Book Review: In Search of King Solomon’s Mines

Travels through Africa tend to make for fascinating travel narratives because the depths of Africa are usually places that fewer of us get to – and for that reason alone Tahir Shah’s In Search of King Solomon’s Mines: A Quest in Ethiopia is already a great armchair travel story. The premise, too, is a great start: Shah come across “an inky hand-drawn map hung on the back wall of Ali Baba’s Tourist Emporium” in Jerusalem’s Old City, and when the shopkeeper explains it is a treasure map leading to King Solomon’s mines, the quest is on.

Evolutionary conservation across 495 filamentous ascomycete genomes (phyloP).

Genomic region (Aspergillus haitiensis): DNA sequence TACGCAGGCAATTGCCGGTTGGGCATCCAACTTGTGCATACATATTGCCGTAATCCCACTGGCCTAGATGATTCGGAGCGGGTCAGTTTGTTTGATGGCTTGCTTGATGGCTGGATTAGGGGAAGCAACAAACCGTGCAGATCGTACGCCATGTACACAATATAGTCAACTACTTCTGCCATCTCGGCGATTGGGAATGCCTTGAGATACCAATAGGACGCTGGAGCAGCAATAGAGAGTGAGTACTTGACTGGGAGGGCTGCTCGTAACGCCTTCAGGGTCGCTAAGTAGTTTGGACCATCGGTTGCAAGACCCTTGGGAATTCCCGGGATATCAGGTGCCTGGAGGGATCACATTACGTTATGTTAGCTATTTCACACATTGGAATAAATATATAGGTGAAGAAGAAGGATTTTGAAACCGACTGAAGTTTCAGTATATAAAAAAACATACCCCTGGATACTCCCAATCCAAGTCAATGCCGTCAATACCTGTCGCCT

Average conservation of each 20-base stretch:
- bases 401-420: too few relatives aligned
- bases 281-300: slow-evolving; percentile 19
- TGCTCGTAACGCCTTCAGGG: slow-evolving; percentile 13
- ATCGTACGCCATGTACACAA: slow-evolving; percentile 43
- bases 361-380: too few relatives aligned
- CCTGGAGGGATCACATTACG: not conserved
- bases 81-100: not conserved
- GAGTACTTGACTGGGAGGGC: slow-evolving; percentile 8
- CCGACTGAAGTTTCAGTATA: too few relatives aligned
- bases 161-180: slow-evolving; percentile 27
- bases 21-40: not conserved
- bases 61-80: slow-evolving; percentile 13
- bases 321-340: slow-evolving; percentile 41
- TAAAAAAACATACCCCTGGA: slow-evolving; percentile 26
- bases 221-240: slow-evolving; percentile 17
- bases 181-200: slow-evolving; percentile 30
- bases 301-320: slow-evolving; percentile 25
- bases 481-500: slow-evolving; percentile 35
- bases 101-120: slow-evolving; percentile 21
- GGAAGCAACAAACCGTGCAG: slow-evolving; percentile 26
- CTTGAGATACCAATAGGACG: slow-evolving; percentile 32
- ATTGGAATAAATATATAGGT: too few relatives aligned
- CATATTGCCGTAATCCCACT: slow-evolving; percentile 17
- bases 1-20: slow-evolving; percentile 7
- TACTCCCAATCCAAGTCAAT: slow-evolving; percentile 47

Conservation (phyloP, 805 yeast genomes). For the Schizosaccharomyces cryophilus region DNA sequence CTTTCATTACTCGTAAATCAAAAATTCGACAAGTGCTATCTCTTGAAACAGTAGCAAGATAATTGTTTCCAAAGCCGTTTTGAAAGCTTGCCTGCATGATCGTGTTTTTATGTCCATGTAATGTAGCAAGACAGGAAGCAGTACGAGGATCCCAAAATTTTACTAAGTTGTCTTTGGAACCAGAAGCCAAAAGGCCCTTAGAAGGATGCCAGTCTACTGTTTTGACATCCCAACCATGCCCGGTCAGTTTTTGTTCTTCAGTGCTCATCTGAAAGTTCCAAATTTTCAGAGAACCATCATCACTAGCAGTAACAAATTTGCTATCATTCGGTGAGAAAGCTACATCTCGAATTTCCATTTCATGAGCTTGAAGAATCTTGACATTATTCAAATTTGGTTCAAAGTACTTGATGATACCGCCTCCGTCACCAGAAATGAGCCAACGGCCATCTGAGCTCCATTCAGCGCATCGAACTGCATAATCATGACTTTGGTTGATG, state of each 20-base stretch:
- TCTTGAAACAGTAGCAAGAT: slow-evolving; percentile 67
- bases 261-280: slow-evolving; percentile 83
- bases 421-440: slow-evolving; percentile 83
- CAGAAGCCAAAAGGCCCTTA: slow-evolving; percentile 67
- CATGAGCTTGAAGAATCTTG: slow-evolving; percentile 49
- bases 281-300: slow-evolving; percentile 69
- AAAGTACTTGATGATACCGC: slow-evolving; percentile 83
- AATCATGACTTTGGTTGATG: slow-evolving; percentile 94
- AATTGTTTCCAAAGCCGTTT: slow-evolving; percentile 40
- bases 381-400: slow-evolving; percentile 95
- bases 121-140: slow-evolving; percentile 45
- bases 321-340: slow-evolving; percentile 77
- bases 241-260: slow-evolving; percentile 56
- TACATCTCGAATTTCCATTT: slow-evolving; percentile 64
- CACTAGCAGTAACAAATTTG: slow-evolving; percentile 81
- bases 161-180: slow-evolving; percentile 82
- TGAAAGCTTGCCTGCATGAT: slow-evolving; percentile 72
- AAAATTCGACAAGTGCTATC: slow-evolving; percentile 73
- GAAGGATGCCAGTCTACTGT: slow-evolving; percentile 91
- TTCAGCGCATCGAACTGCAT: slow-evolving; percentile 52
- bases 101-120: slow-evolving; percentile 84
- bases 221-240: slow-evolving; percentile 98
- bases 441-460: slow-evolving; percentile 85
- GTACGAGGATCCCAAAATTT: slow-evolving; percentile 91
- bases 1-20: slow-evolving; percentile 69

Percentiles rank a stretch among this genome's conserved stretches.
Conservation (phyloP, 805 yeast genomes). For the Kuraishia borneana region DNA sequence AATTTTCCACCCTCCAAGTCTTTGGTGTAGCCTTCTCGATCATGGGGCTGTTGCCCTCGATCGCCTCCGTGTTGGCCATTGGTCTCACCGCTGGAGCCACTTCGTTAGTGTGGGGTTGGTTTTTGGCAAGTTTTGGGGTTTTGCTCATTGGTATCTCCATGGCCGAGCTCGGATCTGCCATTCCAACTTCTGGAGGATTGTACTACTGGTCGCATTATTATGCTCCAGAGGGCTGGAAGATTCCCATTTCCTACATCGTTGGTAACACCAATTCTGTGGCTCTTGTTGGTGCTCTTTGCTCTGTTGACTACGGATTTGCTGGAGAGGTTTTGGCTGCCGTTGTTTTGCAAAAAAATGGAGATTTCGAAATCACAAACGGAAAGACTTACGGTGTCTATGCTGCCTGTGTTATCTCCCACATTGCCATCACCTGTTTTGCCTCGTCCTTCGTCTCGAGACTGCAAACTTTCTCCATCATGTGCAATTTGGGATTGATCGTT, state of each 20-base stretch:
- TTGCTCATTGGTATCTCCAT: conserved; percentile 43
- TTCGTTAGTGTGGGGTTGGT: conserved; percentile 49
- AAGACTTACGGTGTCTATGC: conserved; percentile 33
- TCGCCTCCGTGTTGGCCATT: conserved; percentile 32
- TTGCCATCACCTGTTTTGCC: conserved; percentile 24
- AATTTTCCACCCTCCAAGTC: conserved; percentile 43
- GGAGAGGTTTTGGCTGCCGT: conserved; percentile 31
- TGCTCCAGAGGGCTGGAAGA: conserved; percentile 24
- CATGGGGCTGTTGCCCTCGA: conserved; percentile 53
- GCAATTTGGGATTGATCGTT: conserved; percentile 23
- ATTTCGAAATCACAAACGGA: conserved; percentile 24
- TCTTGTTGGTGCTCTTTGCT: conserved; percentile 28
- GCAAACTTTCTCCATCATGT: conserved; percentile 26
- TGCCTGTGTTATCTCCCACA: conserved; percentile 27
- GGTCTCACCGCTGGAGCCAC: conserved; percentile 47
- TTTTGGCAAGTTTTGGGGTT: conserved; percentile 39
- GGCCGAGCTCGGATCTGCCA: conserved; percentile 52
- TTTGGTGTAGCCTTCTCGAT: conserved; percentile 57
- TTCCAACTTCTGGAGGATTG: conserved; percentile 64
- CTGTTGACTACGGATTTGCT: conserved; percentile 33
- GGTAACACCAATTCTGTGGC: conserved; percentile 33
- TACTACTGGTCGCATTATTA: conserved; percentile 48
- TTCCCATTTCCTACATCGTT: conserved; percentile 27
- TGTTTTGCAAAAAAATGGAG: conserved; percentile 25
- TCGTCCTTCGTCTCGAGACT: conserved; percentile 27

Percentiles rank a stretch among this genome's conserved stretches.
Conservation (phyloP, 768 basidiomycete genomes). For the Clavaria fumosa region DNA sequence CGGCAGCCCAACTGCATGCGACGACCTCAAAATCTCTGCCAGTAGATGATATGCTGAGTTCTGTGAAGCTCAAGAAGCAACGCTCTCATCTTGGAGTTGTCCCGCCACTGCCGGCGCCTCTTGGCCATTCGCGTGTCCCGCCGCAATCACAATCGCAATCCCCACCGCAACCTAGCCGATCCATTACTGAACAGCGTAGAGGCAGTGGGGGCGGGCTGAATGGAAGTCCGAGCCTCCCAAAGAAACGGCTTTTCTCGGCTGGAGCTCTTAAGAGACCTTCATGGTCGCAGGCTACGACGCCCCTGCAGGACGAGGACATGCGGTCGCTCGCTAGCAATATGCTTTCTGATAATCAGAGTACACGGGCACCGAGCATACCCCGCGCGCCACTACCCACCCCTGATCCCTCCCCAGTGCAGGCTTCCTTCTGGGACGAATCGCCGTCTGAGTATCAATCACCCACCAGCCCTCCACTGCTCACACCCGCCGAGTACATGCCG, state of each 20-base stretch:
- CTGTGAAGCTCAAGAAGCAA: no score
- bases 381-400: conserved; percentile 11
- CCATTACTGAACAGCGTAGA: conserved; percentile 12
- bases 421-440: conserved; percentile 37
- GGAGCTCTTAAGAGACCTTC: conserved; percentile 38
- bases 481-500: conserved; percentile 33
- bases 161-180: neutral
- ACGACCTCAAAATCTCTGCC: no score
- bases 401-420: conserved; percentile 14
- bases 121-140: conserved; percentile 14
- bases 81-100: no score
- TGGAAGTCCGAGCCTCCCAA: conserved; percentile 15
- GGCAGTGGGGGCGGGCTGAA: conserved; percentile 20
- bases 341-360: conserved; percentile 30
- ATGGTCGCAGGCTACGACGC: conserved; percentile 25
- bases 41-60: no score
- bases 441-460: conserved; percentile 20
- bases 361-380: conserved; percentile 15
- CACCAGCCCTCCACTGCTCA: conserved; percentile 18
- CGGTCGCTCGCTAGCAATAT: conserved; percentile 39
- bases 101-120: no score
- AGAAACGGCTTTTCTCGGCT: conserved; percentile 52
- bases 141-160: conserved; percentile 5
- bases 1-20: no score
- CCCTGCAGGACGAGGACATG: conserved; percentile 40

51MDA7B7TNL._SL500_AA240_With research into old folklore and the experiences of travelers in bygone eras, Shah sets off to Ethiopia. Things start badly when a rabid guide dog bites him shortly after he arrives, but then the real search beings. And while the search gives a goal to the trip, the story is really in the local people that Shah meets along the way. A great set of photos in the middle of the book introduce the reader visually to some of these interesting people. But if you want to know if Shah’s quest ends up in a real gold mine, you’ll have to read the book yourself.
Creative Commons License photo credit: Marc Veraart